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The InDesign CS2 Scripting Guide and Scripting Reference PDFs are on your InDesign CS2 installation CDs.
Many things in scripting did not change between CS2 and CS3--and there are more XML examples in the CS3 version of the Guide (though you should note that CS2 does not have the XML rules feature at all). You can find the InDesign CS3 Scripting Guide: VBScript at:
(you'll need to click the Scripting Resources tab to get to the relevant page)
The Markup.vbs example script (a fragment is shown on page 119 of the Guide; you can find the full script in the associated Zip archive of scripts) shows you the general approach to marking up page items or text. The basic form is:
Rem Where "myXMLElement" is a reference to an XML element
Rem and "myText" is a reference to a text object...
Here's a more complete script (VBScript form):
Rem An InDesign CS2/CS3 VBScript
Rem Use "InDesign.Application.CS2" to target CS2
Set myInDesign = CreateObject("InDesign.Application.CS3")
Rem mySetup function creates an example document.
Set myDocument = myInDesign.Documents.Add
Rem Create some paragraph styles.
Set myBodyText = myDocument.ParagraphStyles.Add
myBodyText.Name = "BodyText"
Set myHeading = myDocument.ParagraphStyles.Add
myHeading.Name = "Heading"
myHeading.PointSize = 24
Rem Add XML elements
Set myRootXMLElement = myDocument.XMLElements.Item(1)
Set myXMLTag = myDocument.XMLTags.Add("xml_element")
Set myXMLElementA = myRootXMLElement.XMLElements.Add(myXMLTag)
Rem Create a text frame
Set myTextFrame = myDocument.Pages.Item(1).TextFrames.Add
myTextFrame.GeometricBounds = myGetBounds(myDocument,myDocument.Pages.Item(1))
myString = "This is the first paragraph in a text frame." & vbCr
myString = myString & "This is the second paragraph in a text frame." & vbCr
myString = myString & "This is the third paragraph in a text frame." & vbCr
myString = myString & "This is the fourth paragraph in a text frame." & vbCr
myTextFrame.Contents = myString
Rem Use ApplyParagraphStyle in CS3.
Rem mySnippet shows how to use the XMLElement.Markup method.
Set myDocument = myInDesign.Documents.Item(1)
Rem Have to associate the Root XML element with the story
Rem before associating child elements.
Rem Now we can associate XML elements with individual paragraphs.
Set myXMLElement = myDocument.XMLElements.Item(1).XMLElements.Item(1)
Set myText = myDocument.Pages.Item(1).TextFrames.Item(1).Paragraphs.Item(1)
Rem Utility function for getting the bounds of the "live" area
Rem (the area inside the page margins) of a page.
Function myGetBounds(myDocument, myPage)
myPageWidth = myDocument.DocumentPreferences.PageWidth
myPageHeight = myDocument.DocumentPreferences.PageHeight
Rem Page.Side is a CS3 property. In CS2, use:
Rem If myPage.DocumentOffset Mod 2 = 0 Then
If myPage.Side = idPageSideOptions.idLeftHand Then
myX2 = myPage.MarginPreferences.Left
myX1 = myPage.MarginPreferences.Right
myX1 = myPage.MarginPreferences.Left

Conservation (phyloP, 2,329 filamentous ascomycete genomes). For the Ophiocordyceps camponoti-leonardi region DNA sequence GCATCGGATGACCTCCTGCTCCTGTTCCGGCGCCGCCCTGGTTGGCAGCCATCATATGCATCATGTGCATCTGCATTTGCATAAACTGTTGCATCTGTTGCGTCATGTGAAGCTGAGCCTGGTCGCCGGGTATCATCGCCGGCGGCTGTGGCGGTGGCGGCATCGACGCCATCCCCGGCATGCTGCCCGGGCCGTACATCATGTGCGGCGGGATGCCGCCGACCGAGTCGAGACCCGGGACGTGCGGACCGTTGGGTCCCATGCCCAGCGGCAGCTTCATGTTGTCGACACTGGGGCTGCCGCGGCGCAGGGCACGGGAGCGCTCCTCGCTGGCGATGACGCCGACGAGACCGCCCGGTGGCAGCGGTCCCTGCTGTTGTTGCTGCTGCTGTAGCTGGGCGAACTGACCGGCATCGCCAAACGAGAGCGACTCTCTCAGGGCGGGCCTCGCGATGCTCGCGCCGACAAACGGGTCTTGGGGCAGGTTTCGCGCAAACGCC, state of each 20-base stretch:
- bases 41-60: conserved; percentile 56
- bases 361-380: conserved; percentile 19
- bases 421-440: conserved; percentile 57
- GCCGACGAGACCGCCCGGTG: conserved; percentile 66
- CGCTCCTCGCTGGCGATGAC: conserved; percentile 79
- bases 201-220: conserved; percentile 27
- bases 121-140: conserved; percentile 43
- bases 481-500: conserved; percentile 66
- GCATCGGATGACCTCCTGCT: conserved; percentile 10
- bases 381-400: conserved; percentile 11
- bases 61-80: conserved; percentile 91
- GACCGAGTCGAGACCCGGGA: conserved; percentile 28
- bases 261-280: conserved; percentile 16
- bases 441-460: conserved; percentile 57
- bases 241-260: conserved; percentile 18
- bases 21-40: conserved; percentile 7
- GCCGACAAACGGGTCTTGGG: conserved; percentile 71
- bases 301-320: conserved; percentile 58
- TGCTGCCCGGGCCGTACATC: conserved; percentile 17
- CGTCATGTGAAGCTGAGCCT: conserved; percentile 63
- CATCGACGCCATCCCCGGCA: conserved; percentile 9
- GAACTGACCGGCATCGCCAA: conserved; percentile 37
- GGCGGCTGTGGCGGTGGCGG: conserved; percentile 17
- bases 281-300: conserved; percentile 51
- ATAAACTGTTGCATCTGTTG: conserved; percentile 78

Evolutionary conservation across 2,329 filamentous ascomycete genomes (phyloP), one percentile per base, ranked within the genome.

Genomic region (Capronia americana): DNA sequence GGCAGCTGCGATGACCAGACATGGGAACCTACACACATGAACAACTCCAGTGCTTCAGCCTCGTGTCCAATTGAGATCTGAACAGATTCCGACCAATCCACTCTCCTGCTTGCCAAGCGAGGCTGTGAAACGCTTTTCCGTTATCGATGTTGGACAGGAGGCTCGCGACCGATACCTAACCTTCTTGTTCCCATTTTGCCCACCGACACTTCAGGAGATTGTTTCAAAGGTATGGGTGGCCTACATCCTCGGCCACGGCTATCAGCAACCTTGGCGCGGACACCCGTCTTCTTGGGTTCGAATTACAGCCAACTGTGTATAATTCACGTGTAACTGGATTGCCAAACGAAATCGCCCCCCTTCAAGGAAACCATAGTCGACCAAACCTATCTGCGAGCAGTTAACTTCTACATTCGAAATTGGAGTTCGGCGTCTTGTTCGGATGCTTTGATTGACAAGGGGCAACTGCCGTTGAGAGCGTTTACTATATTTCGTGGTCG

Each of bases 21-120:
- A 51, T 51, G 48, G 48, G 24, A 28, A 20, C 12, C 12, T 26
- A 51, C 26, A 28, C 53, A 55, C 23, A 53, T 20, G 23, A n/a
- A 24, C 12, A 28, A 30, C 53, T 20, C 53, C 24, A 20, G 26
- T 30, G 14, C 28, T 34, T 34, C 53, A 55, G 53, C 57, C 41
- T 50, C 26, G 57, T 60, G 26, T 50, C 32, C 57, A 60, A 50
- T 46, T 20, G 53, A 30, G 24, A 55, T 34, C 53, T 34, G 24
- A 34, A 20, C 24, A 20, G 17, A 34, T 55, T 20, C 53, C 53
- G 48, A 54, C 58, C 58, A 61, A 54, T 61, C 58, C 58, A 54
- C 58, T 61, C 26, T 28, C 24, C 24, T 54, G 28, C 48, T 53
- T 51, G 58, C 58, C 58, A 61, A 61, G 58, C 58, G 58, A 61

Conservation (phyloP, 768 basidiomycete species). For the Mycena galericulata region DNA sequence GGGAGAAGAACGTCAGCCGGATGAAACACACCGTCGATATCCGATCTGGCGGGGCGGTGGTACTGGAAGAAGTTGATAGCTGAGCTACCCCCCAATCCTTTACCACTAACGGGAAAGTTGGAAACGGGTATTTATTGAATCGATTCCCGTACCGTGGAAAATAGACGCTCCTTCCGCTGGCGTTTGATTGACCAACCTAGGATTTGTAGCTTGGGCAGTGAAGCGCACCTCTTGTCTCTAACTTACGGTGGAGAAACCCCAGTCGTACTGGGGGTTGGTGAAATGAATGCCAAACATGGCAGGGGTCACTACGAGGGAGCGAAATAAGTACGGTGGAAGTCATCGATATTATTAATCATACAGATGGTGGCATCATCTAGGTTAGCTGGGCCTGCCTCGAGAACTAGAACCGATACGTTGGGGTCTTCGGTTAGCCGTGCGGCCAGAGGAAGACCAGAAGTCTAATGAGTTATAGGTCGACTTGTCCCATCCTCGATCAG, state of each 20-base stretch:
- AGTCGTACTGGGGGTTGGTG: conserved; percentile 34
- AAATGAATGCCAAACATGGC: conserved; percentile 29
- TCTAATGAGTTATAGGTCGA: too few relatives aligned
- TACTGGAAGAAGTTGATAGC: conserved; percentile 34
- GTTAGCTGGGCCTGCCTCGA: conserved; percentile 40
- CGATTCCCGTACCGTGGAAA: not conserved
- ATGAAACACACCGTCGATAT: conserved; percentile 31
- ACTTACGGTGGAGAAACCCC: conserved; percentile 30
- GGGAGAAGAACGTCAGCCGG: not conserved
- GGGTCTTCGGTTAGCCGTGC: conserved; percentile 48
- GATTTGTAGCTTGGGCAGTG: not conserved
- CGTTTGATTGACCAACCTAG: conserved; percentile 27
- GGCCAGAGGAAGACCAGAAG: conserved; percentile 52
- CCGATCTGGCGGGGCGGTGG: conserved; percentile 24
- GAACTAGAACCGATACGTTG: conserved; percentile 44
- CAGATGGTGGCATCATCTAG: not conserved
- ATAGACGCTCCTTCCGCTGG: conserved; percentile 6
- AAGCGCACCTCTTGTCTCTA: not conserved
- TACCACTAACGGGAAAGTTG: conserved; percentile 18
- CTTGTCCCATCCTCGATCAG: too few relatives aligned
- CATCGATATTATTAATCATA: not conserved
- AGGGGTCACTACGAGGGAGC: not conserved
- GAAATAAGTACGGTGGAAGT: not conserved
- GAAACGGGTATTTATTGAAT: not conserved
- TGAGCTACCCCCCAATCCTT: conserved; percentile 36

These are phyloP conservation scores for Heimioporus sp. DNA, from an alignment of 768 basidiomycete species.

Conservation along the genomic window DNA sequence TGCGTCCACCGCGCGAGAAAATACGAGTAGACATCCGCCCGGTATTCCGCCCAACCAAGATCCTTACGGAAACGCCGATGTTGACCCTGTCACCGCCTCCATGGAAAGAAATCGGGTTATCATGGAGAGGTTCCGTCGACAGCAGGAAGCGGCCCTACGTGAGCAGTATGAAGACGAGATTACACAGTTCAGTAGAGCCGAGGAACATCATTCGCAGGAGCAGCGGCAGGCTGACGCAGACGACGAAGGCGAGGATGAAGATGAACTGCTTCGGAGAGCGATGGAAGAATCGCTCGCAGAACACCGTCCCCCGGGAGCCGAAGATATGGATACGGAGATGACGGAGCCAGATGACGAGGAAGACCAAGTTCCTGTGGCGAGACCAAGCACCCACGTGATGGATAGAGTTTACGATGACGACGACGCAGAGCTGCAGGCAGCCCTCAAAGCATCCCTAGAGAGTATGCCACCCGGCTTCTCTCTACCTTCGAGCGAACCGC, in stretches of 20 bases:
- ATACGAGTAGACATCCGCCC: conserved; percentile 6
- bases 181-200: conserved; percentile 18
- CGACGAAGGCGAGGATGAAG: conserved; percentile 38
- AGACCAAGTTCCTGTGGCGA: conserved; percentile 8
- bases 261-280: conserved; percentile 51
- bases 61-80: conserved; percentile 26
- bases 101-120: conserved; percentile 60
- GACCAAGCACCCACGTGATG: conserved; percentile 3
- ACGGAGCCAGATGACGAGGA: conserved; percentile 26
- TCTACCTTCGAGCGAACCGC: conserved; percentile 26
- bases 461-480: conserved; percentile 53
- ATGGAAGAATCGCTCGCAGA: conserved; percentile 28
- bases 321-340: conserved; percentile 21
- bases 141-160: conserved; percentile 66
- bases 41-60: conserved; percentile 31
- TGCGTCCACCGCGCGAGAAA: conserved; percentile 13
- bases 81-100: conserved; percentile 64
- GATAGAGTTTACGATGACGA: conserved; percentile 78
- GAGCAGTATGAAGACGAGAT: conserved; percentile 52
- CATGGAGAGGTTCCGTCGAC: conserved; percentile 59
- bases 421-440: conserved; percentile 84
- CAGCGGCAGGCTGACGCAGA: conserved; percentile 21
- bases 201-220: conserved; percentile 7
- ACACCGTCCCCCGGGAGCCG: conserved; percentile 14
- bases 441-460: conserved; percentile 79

myX2 = myPage.MarginPreferences.Right
myY1 = myPage.MarginPreferences.Top
myX2 = myPageWidth - myX2
myY2 = myPageHeight - myPage.MarginPreferences.Bottom
myGetBounds = Array(myY1, myX1, myY2, myX2)
As to style information getting lost--it probably has to do with your Tag to Style/Style to Tag mapping. The above script demonstrates that it is possible to mark up text without losing the style.
You might also consider using tag to style or style to tag mapping after pasting the text from Word.
Hope this helps!
please URGENT.......Anyone send me....
If U can pls send to my mail id:email@example.com
1. I use 'autotag' to map styles to tags. This works fine.
2. Then I add additional elements using the 'markup' method to identify font, italic, bold, etc. (that have been applied unrelated to styles). This works fine in most cases.
However: When my additional elements are applied to a paragraph (or Text) that already has elements applied in the same position, which should result in nested elements, the previous elements are wiped out or replaced by an empty tag after the newly inserted element.
An example: A paragraph with a style named "dropcap" that is completely italic should export like this:
<dropcap><em>My paragraph is here.</em></dropcap>
But it looks like this:
<em>My paragraph is here.</em>
Can anyone help me with this particular problem?
For the record - <br /><br />I don't think it is related - should have posted as a new topic - sorry.<br /><br />And - what happens is that I am overwriting the starting tag of the original <dropcap> element, causing the close tag to become an empty element. <br /><br />XML Elements are actually an object character \uFEFF. There is another post somewhere about this. I followed the other post's suggestion and stepped through the text to be marked up, one character at a time, until I came to a true character (not \uFEFF). Then I back stepped from the end of the string in a similar fashion. I readjusted the character range and then used markup() to create the nested tag. Final call looks something like this:<br /><br />myFinds[i].characters.itemByRange(myFirst,myLast).markup(myNewElement);<br /><br />This almost works. <br /><br />It doesn't in one case that I know of - when there are multiple XML tags within the text to be marked up. This means that you are breaking XML tagging rules - starting tag is within the first element and ends within the last element. So InDesign breaks the nesting to make the XML well formed. I'll post something new on this one when I get a chance.